Vesting

Becoming Vested

WHERE ARE THE DETAILS ABOUTBREAKS-IN-SERVICE?

To learn more about what qualifies as a Break-in-Service, please refer to pages Losing or Interrupting Vesting Service of this Section.

To receive “vesting,” you earn credits for Years of Vesting Service. Once you have five Years of Vesting Service (without a Permanent Break-in-Service, as explained in Losing or Interrupting Vesting Service) you have earned the right to a pension and are a fully vested participant.

The Plan considers there to be 1600 vesting hours in a calendar year. Generally, you must be credited with a minimum of 400 hours in a calendar year to earn at least partial vesting credit for a year. Unless certain circumstances apply, you will have a break-in-service if you work less than the required minimum hours. Your Years of Vesting Service are equal to whichever of the following is less:

  • the number of actual Years of Participation in the Plan; or
  • the number of years and quarters (rounded to the next lower quarter) determined by dividing your total vesting hours of service by 1600.

The chart below shows how Years of Vesting Service are generally credited:

Number of Hours Worked During the 
Plan Year

Years of Vesting Service Credited

0 – 399

No credits

400 – 799

.25 (1 quarter)

800 – 1,199

.50 (2 quarters)

1,200 – 1,599

.75 (3 quarters)

1,600 or more

1.0 (4 quarters)

EXAMPLE #1 OF YEARS OF VESTING SERVICE CALCULATION:

Bob worked 1,658 hours in his first year, 1,702 in his second, 1,697 his third, 565 in his fourth and 1,178 his fifth. This is a total of 6,800 hours in five years. If we divide 6,800 by 1,600, the result is 4.25 Years of Vesting Service. Bob is not yet fully vested.

EXAMPLE #2 OF YEARS OF VESTING SERVICE CALCULATION:

Suppose instead, Bob worked 1,658 hours in his first year, 1,702 in his second, 1,697 his third, 1,645 in his fourth and 1,706 his fifth. This is a total of 8,408 hours in five years. If we divide 8,408 by 1,600, the result is 5.25. Because his actual five years of participation is less, he is credited with five Years of Vesting Service. Since he has five Years of Vesting Service, he is fully vested, and his right to receive a Pension when he reaches Normal Retirement Age cannot be taken away.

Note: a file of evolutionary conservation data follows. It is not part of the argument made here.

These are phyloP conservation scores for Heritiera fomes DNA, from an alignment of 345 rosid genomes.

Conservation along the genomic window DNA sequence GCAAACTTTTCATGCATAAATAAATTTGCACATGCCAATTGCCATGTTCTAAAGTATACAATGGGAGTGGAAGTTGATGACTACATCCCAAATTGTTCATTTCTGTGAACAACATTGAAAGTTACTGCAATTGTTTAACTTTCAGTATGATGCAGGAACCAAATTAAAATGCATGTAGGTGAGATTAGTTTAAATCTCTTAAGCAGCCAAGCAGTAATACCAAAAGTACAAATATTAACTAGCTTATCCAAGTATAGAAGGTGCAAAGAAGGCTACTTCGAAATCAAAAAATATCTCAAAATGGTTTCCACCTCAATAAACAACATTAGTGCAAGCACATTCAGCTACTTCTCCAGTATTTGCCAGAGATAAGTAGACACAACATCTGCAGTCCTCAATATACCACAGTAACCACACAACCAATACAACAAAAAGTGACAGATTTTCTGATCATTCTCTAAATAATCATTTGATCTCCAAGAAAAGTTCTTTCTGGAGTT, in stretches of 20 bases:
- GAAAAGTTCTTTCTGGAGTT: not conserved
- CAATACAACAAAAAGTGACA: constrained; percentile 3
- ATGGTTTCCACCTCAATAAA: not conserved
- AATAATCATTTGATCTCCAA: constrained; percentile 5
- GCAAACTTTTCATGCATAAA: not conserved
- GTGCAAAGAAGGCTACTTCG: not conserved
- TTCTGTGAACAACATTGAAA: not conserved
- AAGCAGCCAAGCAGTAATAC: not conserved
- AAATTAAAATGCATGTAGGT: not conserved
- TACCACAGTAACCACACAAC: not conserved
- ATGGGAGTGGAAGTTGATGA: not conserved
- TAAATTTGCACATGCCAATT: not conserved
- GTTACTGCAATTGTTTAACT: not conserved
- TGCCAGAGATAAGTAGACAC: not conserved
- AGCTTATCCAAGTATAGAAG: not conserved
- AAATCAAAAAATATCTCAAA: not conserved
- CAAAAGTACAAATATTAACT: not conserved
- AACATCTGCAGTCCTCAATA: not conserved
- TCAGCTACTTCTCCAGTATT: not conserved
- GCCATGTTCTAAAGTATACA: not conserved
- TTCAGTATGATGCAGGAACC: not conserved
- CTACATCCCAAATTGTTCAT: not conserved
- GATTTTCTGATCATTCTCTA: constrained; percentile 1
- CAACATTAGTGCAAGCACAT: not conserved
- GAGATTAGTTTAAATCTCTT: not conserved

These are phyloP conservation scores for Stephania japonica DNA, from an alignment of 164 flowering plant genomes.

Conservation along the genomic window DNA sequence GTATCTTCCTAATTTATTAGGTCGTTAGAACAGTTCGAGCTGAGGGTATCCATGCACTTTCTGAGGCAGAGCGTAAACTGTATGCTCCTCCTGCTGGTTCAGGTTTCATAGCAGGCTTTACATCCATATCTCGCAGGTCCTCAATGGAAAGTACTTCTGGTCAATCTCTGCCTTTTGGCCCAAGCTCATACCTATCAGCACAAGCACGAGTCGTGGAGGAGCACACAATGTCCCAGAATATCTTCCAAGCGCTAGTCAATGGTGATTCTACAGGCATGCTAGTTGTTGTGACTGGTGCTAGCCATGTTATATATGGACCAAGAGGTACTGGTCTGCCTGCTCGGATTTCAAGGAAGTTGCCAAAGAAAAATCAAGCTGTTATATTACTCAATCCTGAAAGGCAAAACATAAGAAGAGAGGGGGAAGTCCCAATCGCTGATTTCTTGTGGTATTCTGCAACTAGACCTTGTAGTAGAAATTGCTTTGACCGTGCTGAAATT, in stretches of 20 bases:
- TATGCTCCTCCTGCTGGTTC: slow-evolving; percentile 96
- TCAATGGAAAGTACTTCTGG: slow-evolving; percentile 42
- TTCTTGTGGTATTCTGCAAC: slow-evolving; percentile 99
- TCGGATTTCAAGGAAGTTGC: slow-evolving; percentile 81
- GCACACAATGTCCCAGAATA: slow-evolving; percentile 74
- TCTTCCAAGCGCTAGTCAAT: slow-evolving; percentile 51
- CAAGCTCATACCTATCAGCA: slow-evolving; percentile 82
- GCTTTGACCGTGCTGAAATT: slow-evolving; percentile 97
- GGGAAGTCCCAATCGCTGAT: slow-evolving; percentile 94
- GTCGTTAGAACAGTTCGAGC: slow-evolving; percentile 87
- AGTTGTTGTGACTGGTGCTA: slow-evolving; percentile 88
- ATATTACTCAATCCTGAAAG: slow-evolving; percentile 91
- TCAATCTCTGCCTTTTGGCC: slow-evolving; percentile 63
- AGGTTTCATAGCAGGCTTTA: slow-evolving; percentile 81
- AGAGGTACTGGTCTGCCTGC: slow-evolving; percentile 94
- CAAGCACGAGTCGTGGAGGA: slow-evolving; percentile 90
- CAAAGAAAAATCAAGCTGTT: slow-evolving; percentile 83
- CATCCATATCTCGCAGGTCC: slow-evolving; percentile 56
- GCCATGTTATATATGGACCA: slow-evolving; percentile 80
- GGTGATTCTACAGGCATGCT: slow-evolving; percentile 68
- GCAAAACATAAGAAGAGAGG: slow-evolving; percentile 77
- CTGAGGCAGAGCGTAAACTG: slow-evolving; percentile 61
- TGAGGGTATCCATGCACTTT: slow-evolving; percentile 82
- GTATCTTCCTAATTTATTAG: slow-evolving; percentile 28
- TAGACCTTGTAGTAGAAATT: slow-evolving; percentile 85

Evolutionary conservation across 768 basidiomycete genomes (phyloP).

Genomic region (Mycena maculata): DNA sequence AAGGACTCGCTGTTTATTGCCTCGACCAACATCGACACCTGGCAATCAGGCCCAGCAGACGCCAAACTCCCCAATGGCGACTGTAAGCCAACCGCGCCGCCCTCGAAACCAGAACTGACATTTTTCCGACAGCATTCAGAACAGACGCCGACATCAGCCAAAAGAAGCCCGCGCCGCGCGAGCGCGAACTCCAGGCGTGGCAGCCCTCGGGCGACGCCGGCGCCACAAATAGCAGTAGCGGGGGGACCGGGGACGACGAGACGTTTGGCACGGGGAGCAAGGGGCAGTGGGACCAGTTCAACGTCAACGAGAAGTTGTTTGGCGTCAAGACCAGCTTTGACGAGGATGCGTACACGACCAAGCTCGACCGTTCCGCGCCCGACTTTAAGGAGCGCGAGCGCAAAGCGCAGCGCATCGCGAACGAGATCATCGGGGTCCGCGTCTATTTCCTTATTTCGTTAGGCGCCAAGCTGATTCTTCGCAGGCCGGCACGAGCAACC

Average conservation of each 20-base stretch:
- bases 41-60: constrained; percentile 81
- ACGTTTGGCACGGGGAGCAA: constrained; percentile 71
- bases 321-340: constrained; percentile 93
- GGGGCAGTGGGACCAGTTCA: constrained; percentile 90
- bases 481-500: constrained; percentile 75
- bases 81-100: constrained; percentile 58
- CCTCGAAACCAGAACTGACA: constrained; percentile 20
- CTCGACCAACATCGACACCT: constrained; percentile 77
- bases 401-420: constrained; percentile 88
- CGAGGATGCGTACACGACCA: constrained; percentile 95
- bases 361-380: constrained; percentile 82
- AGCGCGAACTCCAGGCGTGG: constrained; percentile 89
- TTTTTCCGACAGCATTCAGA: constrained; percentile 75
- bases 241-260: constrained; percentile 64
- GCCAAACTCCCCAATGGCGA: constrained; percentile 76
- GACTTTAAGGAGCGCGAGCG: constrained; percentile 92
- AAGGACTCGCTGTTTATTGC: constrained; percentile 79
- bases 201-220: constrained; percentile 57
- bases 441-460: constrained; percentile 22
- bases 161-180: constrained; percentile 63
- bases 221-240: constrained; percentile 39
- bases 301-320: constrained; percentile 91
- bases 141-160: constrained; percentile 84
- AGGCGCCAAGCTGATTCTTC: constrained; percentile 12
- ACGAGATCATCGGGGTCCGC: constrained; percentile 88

Vesting Hour of Service is each hour of employment for which you are paid or entitled to payment for:

  • performance of duties in covered employment;
  • a period of time during which an employee would normally have been engaged in employment or contiguous non-covered employment during which no work was performed due to vacation, holiday, illness, incapacity, layoff, jury duty, military duty or leave of absence up to a maximum of 501 hours, except that:
    • military service is not limited to 501 hours;
    • worker’s compensation or disability hours under the Electrical Welfare Trust Fund are limited to a maximum of forty (40) hours per week up to a maximum of thirteen (13) weeks;
  • periods during which you received weekly accident and sickness benefits from the Electrical Welfare Trust Fund up to a maximum of thirteen (13) weeks;
  • periods during which you received worker’s compensation benefits up to a maximum of 40 hours per week limited to thirteen (13) weeks for any one disability; and
  • time spent working for a contributing employer in a job not including covered employment, and that non-covered employment is continuous with (immediately before or after) employment with the same employer in covered employment, your hours of service in that non-covered job will also be counted as Vesting Hours of Service, provided that no quit, termination, discharge or retirement occurs between such covered employment and noncovered employment.

Hours are credited regardless of whether payment for the Vesting Hour of Service is actually paid by the Employer or some other source. Vesting Hours of Service as set forth above may include certain time periods that are not included when calculating benefit units. Benefit Units are discussed later in this SPD.